“Vilna Vlas” translates somewhat whimsically to, “Fairy Hair” in English. This series of paintings takes its name from a hotel in the Eastern Bosnian city of Visegrad. The history of the Vilna Vlas hotel is much more grim than its name suggests. This well known hotel was a rape camp, and the headquarters of notorious paramilitary group, during the aggression on Bosnia from 1992-1995. The hair-like brush strokes in many of the paintings of this series allude to both the name and the events of this place. These wispy shapes also connect this series to other places of gendered and genocidal violence, reminding viewers of the way women's hair was shaved in Nazi concentration camps, as a humiliation of women, visually rendering them bare life.
Prior to the war the majority of Visegrad's population had been Muslim. Of those who were not expelled or able to flee, nearly 3000 people were killed in ethnic cleansing. Many of their bodies were dumped in the Drina river, and some were slaughtered on the Ottoman constructed “Bridge on the river Drina“ (made famous by Nobel laureate Ivo Anric's novel). During this period Serbian paramilitary brought over two hundred women and girls to Vilna Vlas (the exact number of victims remains unknown). Jasmina Ahmetašević, jumped from a window to her death at sixteen in order to escape, after only four days in Vilna Vlas.
This site was not exceptional. Between 20,000 to 50,000 women and girls were raped by combattants during the war. While some war criminals were found guilty of rape by the International Criminal Tribunal for the Former Yugoslavia (ICTY), less than 1% of perpetrators were brought to justice. Milan Lukić, a Bosnain Serb war Criminal, who led the White Eagles paramilitary group that established their headquarters in Vilina Vlas, was found guilty by the ICTY in July 2009 for crimes against humanity, and violations of war customs committed in Višegrad, but not for rape. In small Bosnian towns many survivors see their rapists walking free.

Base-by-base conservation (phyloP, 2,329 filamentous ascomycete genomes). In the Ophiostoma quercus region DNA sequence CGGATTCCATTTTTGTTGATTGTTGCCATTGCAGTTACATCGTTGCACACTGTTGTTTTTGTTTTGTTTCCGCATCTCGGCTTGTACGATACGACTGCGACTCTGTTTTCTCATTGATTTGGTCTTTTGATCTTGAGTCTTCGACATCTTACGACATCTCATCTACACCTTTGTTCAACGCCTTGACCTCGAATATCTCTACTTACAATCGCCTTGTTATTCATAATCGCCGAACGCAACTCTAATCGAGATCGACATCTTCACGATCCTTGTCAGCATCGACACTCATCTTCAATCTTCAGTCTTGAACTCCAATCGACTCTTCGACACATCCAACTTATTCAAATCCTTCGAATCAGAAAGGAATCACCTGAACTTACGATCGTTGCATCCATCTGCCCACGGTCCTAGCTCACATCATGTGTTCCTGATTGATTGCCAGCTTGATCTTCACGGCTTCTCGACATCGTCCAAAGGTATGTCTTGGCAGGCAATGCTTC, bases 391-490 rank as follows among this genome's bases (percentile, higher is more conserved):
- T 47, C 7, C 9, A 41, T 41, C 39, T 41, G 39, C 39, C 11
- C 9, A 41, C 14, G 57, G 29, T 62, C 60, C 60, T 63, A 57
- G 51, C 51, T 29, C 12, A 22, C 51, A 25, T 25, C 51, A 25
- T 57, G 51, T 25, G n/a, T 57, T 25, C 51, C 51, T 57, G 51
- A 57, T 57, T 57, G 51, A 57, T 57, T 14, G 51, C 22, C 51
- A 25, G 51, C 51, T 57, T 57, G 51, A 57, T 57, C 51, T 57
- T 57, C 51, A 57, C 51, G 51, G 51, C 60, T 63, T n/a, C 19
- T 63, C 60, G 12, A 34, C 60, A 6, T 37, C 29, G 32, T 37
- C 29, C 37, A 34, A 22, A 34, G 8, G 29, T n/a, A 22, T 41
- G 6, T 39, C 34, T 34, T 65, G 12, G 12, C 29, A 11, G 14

Uncomprehensibly, today ''Vilna Vlas'' is again open as tourist hotel. The controversial 2018 Nobel Laureate, Peter Handke, stayed at the hotel when visiting Visegrad in 1998 (and continued to deny the genocidal violence, and even support Slobodan Milosovic even after his ICTY indictiment). Some visitors are unaware of the hotel’s horrific past, though recently there has been an initiative to share this history through negative reviews on travel and booking sites. Nevertheless, in 2020 the hotel was advertised in by the Bosnian public broadcaster, BHRT, in support of tourism promotion in the Visegrad Municipality.
This series evokes questions of responsibility of the state and society, as well as international justice, at a time when censure about crimes in Bosnia remains strong in Serbia, and war criminals have been celebrated rather than condemned.